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What is the regular expression for the language 0m1n where m+n is even?

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Either I'm tired or your question makes very little sense. –  Andy E Mar 9 '10 at 15:22
Yes, it does. I'd explain it, but all I'd be doing is copying the question here -- I don't think it can be much simpler than that. –  Michael Myers Mar 9 '10 at 15:27
Why people above don't try to help but joke with the question? it can be wrong or very simple. that doesn't mean, it doesn't have an answer. –  erasmus Mar 9 '10 at 15:31
Why was this question closed? Its a question about computation which is the basis of programming. Its a valid question although definitely homeworkish. Its a pretty interesting boundary case of a regular language that doesn't look regular. –  Il-Bhima Mar 9 '10 at 15:34
@Binary Worrier, @Andy E please explain what is wrong for you with this question? People want to learn here. why their questions are closed and mocked? –  erasmus Mar 9 '10 at 15:40

2 Answers 2

up vote 14 down vote accepted

If you mean a string 000...111... where the length of the string is even, you can use ^(00)*(01)?(11)*$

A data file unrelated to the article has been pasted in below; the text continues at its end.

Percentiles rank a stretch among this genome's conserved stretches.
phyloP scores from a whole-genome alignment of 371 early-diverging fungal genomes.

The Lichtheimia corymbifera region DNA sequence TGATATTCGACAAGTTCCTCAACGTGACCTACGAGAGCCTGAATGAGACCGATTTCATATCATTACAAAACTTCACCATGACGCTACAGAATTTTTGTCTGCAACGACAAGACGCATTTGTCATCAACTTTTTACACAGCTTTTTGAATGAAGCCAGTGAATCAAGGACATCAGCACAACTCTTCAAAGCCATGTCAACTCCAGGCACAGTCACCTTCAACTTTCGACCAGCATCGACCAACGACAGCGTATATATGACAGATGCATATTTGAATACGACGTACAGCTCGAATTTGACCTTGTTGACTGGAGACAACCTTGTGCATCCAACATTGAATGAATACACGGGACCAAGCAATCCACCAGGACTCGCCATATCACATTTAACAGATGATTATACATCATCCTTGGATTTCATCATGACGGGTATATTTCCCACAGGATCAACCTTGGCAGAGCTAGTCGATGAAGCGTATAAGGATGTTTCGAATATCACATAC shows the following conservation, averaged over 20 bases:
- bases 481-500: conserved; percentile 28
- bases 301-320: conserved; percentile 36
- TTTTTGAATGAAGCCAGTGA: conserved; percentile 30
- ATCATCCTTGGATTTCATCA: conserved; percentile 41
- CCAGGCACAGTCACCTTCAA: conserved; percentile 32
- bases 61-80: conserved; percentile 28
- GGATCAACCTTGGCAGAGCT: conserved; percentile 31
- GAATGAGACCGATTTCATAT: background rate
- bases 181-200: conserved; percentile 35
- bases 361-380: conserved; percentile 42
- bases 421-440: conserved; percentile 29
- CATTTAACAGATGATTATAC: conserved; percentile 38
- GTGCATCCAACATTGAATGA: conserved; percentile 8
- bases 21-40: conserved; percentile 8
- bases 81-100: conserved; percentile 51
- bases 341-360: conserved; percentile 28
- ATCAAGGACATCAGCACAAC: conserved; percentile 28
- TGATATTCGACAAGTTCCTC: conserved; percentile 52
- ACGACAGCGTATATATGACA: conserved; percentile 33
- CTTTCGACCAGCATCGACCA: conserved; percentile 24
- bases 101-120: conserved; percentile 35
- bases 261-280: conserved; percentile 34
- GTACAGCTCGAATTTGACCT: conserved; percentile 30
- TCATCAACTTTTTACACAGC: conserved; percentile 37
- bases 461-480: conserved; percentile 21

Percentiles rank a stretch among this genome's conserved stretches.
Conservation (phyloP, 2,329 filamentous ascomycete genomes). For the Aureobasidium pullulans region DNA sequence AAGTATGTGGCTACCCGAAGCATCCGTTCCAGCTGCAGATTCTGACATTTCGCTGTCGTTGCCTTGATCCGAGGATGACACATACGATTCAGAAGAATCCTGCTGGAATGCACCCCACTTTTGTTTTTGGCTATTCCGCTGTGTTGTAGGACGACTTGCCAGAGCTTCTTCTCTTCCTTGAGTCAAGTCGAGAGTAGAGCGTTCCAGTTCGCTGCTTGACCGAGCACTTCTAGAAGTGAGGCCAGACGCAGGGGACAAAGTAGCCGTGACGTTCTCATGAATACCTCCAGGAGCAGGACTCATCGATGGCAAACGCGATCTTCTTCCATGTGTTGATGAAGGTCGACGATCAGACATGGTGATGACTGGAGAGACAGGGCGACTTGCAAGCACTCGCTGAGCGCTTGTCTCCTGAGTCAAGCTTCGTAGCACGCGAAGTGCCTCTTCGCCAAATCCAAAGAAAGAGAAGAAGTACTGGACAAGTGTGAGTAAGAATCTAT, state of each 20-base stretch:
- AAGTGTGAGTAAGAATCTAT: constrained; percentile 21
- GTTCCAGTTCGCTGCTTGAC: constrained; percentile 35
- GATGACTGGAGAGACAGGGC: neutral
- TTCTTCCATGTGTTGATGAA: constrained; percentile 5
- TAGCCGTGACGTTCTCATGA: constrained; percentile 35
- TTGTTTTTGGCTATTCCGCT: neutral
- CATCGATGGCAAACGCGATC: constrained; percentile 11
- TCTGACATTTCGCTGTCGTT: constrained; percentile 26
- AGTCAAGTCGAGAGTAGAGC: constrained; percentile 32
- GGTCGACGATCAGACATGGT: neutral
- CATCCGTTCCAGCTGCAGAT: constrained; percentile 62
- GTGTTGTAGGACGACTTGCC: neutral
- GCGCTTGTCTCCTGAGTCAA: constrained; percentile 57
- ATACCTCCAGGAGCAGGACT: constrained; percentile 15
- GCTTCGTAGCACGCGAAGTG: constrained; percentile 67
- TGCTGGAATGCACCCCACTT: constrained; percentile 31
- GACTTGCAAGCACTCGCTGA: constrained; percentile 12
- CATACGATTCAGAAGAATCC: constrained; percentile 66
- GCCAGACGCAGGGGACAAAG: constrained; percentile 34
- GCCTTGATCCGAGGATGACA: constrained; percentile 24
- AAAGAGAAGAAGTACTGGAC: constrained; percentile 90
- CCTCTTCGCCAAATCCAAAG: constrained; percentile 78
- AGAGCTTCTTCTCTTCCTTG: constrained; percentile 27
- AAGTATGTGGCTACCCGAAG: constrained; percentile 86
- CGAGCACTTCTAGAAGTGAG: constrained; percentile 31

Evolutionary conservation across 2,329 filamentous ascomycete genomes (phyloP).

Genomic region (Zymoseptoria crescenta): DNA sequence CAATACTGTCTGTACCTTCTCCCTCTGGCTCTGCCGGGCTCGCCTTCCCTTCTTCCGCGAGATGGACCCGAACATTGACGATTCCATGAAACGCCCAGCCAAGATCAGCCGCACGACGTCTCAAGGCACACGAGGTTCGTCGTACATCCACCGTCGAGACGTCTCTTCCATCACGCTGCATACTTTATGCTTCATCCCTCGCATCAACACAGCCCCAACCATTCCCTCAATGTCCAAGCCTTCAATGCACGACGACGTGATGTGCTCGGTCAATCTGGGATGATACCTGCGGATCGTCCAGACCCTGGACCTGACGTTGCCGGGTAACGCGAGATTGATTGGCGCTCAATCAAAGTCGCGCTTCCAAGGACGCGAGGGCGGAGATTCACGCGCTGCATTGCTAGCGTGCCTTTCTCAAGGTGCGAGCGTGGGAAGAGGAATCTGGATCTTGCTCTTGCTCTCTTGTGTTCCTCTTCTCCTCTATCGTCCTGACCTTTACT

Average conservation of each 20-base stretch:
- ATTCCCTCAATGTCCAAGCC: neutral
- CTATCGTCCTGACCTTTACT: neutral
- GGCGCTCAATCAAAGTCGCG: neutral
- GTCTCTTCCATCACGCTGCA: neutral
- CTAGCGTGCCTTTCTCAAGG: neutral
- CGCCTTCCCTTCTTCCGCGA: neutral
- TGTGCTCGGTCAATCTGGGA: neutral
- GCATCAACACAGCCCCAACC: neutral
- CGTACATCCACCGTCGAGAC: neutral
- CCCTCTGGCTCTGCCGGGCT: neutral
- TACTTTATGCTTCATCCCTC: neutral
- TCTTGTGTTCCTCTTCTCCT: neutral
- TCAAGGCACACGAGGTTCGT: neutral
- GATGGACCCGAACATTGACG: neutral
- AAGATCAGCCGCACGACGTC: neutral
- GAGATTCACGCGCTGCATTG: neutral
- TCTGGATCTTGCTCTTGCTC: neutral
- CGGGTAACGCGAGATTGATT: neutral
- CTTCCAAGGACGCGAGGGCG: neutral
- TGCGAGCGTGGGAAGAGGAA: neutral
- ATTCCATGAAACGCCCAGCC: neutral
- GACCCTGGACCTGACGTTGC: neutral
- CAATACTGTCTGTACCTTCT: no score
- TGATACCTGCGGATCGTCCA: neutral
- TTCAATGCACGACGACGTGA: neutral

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this is not an answer because it also validates 00 01 1 11 whose lenght is not even. –  erasmus Mar 9 '10 at 15:53
That's because I forgot to anchor the regex. It works correctly now. –  SLaks Mar 9 '10 at 15:55
+1 for the answer. Now, how do I up-vote you for understanding the question in the first place? –  Amarghosh Mar 9 '10 at 16:06
My 1600th answer, and a fitting one too. –  SLaks Mar 10 '10 at 1:31
Yes, +1 for understanding the question in the first place, then answering so casually! Wow, that's style. :) @Amarghosh, if you remember your comment from four years ago, I took care of that for you. :) –  zx81 Jul 23 '14 at 5:15

Ok, so you need to consider for zero the cases when there are odd and when they are even. This requires two states, one for even zeros, one for odd zeros. Then for the odd zero case you need to have 1 one then an even number of ones. For the even case you just need an even number of ones.

Its easy to write the DFA, but I don't know how to plot it here, so I'm going to hazard a guess at the regular expression:

(0 (00)* 1 (11)*) \/ (00)*(11)*
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Here're plotted machines for that regex. Full NFA: static.max99x.com/misc/nfa.png. Cleaned NFA: static.max99x.com/misc/nfa2.png. Minimized DFA: static.max99x.com/misc/dfa.png. –  Max Shawabkeh Mar 9 '10 at 19:13
@Max: Awesome! Is that a tool of your own design? I remember implementing a NFA to minimal DFA converter many years ago, but it never occurred to me to render it with graphviz :) –  Il-Bhima Mar 9 '10 at 21:59
@Il-Bhima: Yeah. max99x.com/school/automata-editor. Might be somewhat buggy, though, since it was a quick school project. –  Max Shawabkeh Mar 9 '10 at 22:16

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